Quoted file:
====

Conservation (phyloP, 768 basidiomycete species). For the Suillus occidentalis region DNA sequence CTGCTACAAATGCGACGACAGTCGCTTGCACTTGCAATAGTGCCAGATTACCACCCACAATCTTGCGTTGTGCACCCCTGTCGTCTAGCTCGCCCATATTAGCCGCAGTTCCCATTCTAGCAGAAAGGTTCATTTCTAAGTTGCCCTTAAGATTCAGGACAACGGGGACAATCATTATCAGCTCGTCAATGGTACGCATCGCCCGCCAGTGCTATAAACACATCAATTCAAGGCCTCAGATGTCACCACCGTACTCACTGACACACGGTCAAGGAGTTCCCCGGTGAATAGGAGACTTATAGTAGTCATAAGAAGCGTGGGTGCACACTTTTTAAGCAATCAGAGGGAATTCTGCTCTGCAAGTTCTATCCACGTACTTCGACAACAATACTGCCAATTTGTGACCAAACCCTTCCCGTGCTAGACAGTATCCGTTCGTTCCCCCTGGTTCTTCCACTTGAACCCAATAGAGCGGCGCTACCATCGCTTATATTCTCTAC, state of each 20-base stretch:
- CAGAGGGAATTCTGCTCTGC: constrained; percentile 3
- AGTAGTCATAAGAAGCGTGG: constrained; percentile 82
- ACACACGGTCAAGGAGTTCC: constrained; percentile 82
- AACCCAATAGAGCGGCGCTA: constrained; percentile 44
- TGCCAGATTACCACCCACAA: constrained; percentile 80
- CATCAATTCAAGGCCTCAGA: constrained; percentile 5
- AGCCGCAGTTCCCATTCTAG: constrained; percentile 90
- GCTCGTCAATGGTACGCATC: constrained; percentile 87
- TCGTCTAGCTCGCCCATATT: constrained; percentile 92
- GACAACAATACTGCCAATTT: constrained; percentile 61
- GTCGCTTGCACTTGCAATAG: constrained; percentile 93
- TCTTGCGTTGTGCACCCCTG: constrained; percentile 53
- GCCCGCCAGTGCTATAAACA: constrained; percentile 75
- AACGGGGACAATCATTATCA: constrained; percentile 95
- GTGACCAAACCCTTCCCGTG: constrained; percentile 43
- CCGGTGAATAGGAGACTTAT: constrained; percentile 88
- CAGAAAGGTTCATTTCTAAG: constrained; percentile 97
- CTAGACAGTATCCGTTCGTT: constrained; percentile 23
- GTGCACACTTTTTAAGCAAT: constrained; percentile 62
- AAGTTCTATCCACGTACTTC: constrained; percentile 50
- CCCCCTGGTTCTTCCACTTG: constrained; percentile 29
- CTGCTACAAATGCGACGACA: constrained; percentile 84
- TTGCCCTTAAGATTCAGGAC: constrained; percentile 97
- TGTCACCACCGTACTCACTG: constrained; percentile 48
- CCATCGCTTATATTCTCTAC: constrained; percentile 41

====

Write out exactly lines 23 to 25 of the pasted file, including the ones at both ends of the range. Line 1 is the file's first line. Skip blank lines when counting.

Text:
- CTGCTACAAATGCGACGACA: constrained; percentile 84
- TTGCCCTTAAGATTCAGGAC: constrained; percentile 97
- TGTCACCACCGTACTCACTG: constrained; percentile 48